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Norway Case Study: Is the Omicron Variant More Transmissible, But Less Virulent?

AP Photo/Seth Wenig

In my first piece on the Omicron variant last week, I cautioned against overreaction or panic while laying out three key questions: (1) Is the new variant more contagious than previous ones? (2) Is it more virulent, causing more severe outcomes? (3) Do our vaccines offer protection against hospitalization or death against Omicron? There were some initial indications that at least on the latter two questions, the answers were looking favorable. Where do things stand now? Most experts continue to say it's too early to tell, as information continues to be gathered and reviewed. But it is starting to look like Omicron could indeed be highly transmissible. In a broadly pessimistic analysis, Allahpundit surveys the emerging data and concludes that the transmissibility issue is looking potentially concerning, as Omicron might be "outcompeting" Delta: 

Data keeps trickling in pointing to it being extremely transmissible, whether because it’s more contagious than Delta or more capable than Delta of infecting people with prior immunity (or some combination of both)...Virologist Trevor Bedford has been looking at the data in South Africa, trying to estimate the reproduction number for Omicron. He’s not prone to sky-is-falling hyperbole about COVID but he’s nervous about what he’s seeing. His best guess is that the variant has a reproduction number of 3 or 3.5, which would mean it’s infecting twice as many people as Delta and is comparable to how quickly COVID was spreading in the U.S. at the start of the pandemic before any mitigation measures were in place. In other words, after nearly two years of South Africa and the rest of the world acquiring a large degree of immunity against the coronavirus, Omicron somehow seems to be running as freely as the initial Wuhan strain was...It’s possible that in western countries where Delta is prevalent and vaccination rates are high, like the UK, Omicron will get crowded out by Delta and won’t spread much. But what scientists are seeing in the UK numbers suggests that it is spreading rapidly there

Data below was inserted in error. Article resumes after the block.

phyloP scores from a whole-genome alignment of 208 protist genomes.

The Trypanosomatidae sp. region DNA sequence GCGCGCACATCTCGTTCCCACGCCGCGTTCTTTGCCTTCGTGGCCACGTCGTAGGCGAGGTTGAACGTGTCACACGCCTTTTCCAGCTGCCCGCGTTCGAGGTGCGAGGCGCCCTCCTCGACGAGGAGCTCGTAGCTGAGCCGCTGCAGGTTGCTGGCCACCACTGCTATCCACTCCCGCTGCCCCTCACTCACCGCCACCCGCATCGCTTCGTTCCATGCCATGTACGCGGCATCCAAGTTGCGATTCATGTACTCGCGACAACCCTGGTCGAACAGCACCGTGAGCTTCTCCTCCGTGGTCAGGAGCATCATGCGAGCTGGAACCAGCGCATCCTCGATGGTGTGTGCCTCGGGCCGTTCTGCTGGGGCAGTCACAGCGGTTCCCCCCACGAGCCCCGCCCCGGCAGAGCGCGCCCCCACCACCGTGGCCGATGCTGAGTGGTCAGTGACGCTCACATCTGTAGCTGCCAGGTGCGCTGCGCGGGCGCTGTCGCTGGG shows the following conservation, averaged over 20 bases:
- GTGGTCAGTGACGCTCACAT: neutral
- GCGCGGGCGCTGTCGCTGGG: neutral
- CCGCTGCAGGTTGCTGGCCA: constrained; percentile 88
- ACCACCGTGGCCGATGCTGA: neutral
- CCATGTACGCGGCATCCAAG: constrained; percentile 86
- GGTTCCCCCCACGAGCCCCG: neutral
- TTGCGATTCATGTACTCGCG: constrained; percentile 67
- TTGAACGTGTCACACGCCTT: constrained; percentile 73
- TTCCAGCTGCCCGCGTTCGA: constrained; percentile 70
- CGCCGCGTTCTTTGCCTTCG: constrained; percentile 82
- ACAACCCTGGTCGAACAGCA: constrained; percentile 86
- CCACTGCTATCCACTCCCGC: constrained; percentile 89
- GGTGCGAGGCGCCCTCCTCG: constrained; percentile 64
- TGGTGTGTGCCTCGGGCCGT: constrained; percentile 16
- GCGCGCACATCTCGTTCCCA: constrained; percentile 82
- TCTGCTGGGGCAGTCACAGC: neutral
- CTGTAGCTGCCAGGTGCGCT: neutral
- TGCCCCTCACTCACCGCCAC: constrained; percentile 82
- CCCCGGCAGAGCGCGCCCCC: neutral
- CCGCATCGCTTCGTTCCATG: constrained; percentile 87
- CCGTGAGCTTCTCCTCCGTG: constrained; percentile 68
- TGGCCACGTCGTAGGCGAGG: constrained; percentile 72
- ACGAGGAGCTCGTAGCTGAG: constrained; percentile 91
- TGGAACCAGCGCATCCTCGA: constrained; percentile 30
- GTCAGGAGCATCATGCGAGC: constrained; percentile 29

For various links, charts, and figures, click through to his piece at HotAir. But, again, the latter two questions listed are extremely crucial, and we continue to see some good signs on the virulence front: 


The outbreak occurred at an office holiday party in Norway, with nearly half of attendees testing positive (a number of them had recently returned from South Africa). Every person in attendance was vaccinated and had tested negative the day prior, per the Journal report. That would seem like bad news, in some respects. A super-spreader impacting exclusively vaccinated people, all of whom had recently 'passed' rapid tests? But the hopeful and critical context is that these cases have been mild: 

The cluster is remarkable because it took place in a bubble of immunized people, in a country where more than 80% of adults are fully vaccinated. Norway has opened up booster shots for all adults as winter sets in, a time when people begin mixing more indoors, thus providing the virus more opportunities to spread. But it also provides signs of hope, however anecdotal and thin, that Omicron cases can turn out to be mild among healthy, vaccinated adults. So far, none of the infected employees are seriously ill, said Mr. Karlsen. “People have different kinds of symptoms but none are severe,” he said. “No one has any serious issues.” Still, the rapid spread, he added, had taken him aback: “That’s what’s really curious…All of a sudden, 60 people. It’s just insane.” ... The country is averaging six deaths daily.

This hasn't stopped the Norwegian government from re-imposing numerous restrictions, from new mask requirements to limiting social gatherings. But zero severe cases from this concentrated outbreak is uplifting news. It somewhat reminds me of the Provincetown, MA COVID event over the summer, in which hundreds of overwhelmingly-vaccinated partygoers tested positive for the virus: "According to the report, of the 469 people included in the study who were in the area between July 3 and July 17 and tested positive for the coronavirus, 74% were fully vaccinated. A total of five people were hospitalized, four of them vaccinated, and there were no deaths. 90% of the subset of people who had sequencing performed on their samples were infected with the delta variant." Well over 400 cases, and just five hospitalizations, and no deaths. In the Norway example (apparently featuring Delta and Omicron), it's at least 64 cases, and thus far no hospitalizations or deaths.